```
[Event "Bundesliga"]
[Site "?"]
[Date "1989.??.??"]
[Round "?"]
[White "Wells, Peter K"]
[Black "Wahls, Matthias"]
[Result "0-1"]
[ECO "D32"]
[WhiteElo "2410"]
[BlackElo "2535"]
[PlyCount "61"]
[EventDate "1988.10.??"]
[EventType "team"]
[EventRounds "15"]
[EventCountry "GER"]
[Source "ChessBase"]
[SourceDate "1999.07.01"]
```{This was the last game of the Bundesliga season 88/89. I needed to win, in

order to achieve my third GM norm, which would be equivalent to becoming a

Grandmaster!} 1. d4 Nf6 2. c4 e6 3. Nf3 c5 {I offered him a Modern Benoni,

which he could have accepted with 4.d5. You can argue about the quality of

this opening, but if you need to win with Black, it definitely isn't the worst

of choices.} 4. e3 {His rejection was not a big problem for me, since after 4.

e3 it was very likely that I would end up with an isolated pawn. As you will

probably know, such positions contain a lot of dynamic potential, which is a

good thing, if you want to go for the full point.} d5 5. Nc3 Nc6 {Diagram [#]
This symmetric position might look a bit boring at first glance, but most of

the time, it will result in asymmetric structures. By the way, the move 5...

a6 is a good alternative here, because it prevents the white bishop from

developing to b5, as it happened in the game.} 6. cxd5 exd5 {And there it is -

the isolated pawn. If I should take on d4 at some point, he will recapture

with his knight, leaving me with my weakness on d5.} 7. Bb5 {This might be

stronger than 7.Be2.} Bd6 8. O-O O-O 9. dxc5 Bxc5 {[%csl Yd5] Now the

isolani-structure is clearly visible. As an ambitious player, you should get

acquainted with this formation, because there are many openings, where it will

occur. Here are the most relevant examples: Caro-Kann Panov Attack, Queens

Gambit Accepted, Queens Gambit Tarrasch Variation, Semi-Tarrasch, Nimzo-Indian,

Anti Benoni (this game), Sicilian with 2.c3 d5..... Certainly, you can avoid

this structure altogether, but this would mean to limit your choices

considerably.} 10. b3 {Diagram [#]} a6 $6 {Today, I would rather continue with}

(10... Bg4 11. Bb2 Rc8 {After} 12. Rc1 {there are three options:} Qd6 {This

move seems to be quite convincing.} (12... a6 $2 13. Nxd5 $1 {This is better

than 13.Be2?, which occurred in practice.} Qxd5 14. Qxd5 Nxd5 15. Rxc5 Ncb4 16.

Rxc8 Rxc8 17. Bc4 Bxf3 18. gxf3 Nb6 19. Be2 Rc2 20. Rd1 Nc6 21. Bd4 Rxe2 22.

Bxb6 {and White has at least a slight advantage.}) (12... Bd6 13. Be2 Bb8 14.

Nb5 Ne4 15. Nfd4 $1 (15. Nbd4 {was played in the famous game Sunye

Neto-Kasparov, Graz 1981 which concluded with a nice combination.}) 15... Bxe2

16. Qxe2 Qd7 17. Rfd1 Rfe8 18. Nf3 Rcd8 {Despite a slight initiative by White,

Black should be okay, e.g.} 19. Nc3 (19. Nbd4 f5) 19... Qe6 20. Qd3 h6 21. Nxd5

Rd6 22. Qc4 Red8 23. Nc3 Qxc4 24. bxc4 Rxd1+ 25. Rxd1 Rxd1+ 26. Nxd1 Na5) 13.

Be2 a6 14. h3 Bf5 (14... Bh5 $6 15. Nh4) 15. Bd3 Bxd3 16. Qxd3 Ba3 $1 17. Bxa3

Qxa3 18. Nd4 (18. Nxd5 Nxd5 19. Qxd5 Qxa2) 18... Nxd4 19. Qxd4 Ne4 $1 20. Rc2

Nxc3 21. Rxc3 Rxc3 22. Qxc3 Qxa2 23. Rd1 h6 24. Rxd5 Qb1+ 25.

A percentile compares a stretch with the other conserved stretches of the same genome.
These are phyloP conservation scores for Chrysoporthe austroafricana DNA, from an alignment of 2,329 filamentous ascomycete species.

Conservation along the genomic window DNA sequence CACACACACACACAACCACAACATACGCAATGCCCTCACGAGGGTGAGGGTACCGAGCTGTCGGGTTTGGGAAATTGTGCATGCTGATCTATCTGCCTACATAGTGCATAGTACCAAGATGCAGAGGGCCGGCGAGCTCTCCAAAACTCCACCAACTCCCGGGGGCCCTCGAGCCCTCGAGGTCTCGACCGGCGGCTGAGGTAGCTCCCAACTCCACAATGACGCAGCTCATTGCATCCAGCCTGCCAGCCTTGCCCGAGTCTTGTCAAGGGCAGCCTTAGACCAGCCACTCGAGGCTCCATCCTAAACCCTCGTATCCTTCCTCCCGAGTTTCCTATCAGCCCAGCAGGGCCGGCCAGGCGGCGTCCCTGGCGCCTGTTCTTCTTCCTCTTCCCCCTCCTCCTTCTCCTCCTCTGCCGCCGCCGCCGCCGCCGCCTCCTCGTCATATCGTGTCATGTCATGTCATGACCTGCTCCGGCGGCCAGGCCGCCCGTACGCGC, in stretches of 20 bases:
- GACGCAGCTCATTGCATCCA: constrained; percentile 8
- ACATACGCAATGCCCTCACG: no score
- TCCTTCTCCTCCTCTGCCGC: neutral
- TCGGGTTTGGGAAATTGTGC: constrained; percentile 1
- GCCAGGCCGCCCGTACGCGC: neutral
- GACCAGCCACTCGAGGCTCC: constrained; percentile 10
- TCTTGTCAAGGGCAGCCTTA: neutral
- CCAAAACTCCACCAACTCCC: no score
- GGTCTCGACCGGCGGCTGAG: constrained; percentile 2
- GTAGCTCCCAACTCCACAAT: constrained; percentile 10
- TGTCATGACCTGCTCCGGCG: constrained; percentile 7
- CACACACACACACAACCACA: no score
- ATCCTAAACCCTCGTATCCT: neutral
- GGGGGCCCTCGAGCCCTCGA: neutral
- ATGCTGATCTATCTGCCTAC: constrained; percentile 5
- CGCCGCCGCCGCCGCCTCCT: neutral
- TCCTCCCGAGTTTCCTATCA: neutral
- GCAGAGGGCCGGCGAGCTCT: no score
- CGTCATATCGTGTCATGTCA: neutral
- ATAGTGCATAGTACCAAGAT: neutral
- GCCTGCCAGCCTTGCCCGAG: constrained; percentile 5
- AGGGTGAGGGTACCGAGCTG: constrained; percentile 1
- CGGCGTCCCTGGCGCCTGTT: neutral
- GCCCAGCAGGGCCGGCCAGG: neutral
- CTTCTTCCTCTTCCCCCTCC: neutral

Kh2 Qe4 {was okay for Black in Malakhov,V (2694)-Brunello,S (2553) Skopje 2015.

However, 20...h6! = would have been even simpler.}) 11. Be2 $6 {Back then, I

also reckoned that he should preserve his bishop, but that isn't quite true.

After} (11. Bxc6 bxc6 12. Bb2 Bg4 13. Rc1 Bd6 14. Ne2 $1 {Black still has to

fight for equality.}) 11... Re8 12. Bb2 Ba7 $1 {Anticipating Na4 or Rc1. The

bishop also might go to b8 later, building a battery together with a queen on

d6.} 13. Rc1 (13. Na4 Ne4 14. Rc1 Bg4 (14... Qd6) 15. Bxa6 $2 bxa6 16. Rxc6 Ng5

$17) 13... Qd6 {Diagram [#] The queen vacates the square d8 for the queen's

rook and casts an eye on White's kingside. The pressure on h2 can be increased

by Bb8 or Ng4 in an appropriate moment.} 14. Rc2 $6 {In an abstract sense,

this is a very elegant move. White intends to play the rook to d2, thus

increasing the pressure against the isolani. Additionally, the first rank is

cleared for the queen, which might want to build a battery with the Bb2 from

a1, also vacating the square d1 for the king's rook. However, abstract plans

and principles are just one part of the equation. At its most basic - and

important - level, chess is a concrete game. This concrete reality suggests,

that it would have been better for White, to seek equality by releasing the

tension with} (14. Na4 {, threatening 15.Bxf6. Now black has three choices,

which are quite different in character:} Ne4 (14... Ng4 15. h3 Nxf2 16. Rxf2

Bxe3 17. Rc3 Ba7 18. Rd3 b5 19. Nc3 Bxh3 $1 20. Nxd5 Bxf2+ 21. Kxf2 Qc5+ 22.

Kf1 Bf5 23. Rd2 (23. Rc3 Qd6 24. Ne3) 23... Rac8 $13) (14... Bg4 15. Bxf6 Qxf6

16. Qxd5 Rad8 17. Qc4 h5 $44 {and Black has enough compensation. e.g.} 18. Rfd1

Rc8 19. Qd3 Bxf3 20. Bxf3 Ne5 21. Qe2 b5 22. Rxc8 Rxc8 23. Nb2 Nxf3+ 24. gxf3

Qf5 25. Nd3 h4) 15. Nc3 {White has nothing better than going for a repetition

of moves.} (15. Nd2 $6 Qg6) 15... Nf6 16. Na4 {and if Black shouldn't be

content with a peace treaty now, he can switch to one of the sharper options

given above.}) (14. Qd2 $6 Bg4 15. Rfd1 Rad8 $15) 14... Bg4 $5 ({From a strict

objective point of view, it might be better to continue with} 14... Bf5 15. Rd2

Rad8 16. Nh4 Bb8 17. g3 Bh3 18. Re1 Qe6 $15 {Bernei,A (2325)-Nemeth,Z (2420)